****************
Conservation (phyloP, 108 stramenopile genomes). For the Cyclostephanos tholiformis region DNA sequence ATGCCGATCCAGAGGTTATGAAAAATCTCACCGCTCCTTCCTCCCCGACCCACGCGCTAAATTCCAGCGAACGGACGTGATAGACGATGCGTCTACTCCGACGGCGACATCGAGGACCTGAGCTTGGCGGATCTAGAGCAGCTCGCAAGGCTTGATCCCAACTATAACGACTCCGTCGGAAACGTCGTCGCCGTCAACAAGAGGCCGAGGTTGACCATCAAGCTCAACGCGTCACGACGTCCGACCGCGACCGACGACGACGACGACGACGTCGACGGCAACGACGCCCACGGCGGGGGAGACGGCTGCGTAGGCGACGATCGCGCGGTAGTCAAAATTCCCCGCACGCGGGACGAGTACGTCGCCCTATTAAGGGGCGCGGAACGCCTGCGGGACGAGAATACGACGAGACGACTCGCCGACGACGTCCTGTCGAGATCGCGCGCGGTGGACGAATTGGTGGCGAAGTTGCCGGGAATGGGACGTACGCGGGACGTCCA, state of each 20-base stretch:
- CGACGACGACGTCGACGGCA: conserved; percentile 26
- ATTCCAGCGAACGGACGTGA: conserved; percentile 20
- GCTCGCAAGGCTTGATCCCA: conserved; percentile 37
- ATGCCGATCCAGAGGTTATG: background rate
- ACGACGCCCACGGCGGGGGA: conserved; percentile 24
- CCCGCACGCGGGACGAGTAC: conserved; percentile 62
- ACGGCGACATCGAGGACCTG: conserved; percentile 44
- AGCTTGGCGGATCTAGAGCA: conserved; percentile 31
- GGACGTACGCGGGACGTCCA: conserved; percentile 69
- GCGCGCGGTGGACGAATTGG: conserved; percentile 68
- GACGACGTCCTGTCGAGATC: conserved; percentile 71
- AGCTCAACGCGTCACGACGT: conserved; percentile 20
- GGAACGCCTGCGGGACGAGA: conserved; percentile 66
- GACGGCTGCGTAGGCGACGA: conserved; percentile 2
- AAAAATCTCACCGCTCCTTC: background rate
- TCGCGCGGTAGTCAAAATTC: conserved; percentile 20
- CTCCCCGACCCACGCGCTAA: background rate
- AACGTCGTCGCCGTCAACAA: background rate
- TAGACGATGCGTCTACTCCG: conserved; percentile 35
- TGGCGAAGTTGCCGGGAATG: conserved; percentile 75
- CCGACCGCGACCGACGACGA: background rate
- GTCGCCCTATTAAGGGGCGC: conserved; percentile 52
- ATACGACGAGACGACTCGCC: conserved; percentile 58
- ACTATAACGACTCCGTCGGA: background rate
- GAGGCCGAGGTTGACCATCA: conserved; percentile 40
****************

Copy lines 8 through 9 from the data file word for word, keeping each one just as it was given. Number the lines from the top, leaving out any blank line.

- ACGGCGACATCGAGGACCTG: conserved; percentile 44
- AGCTTGGCGGATCTAGAGCA: conserved; percentile 31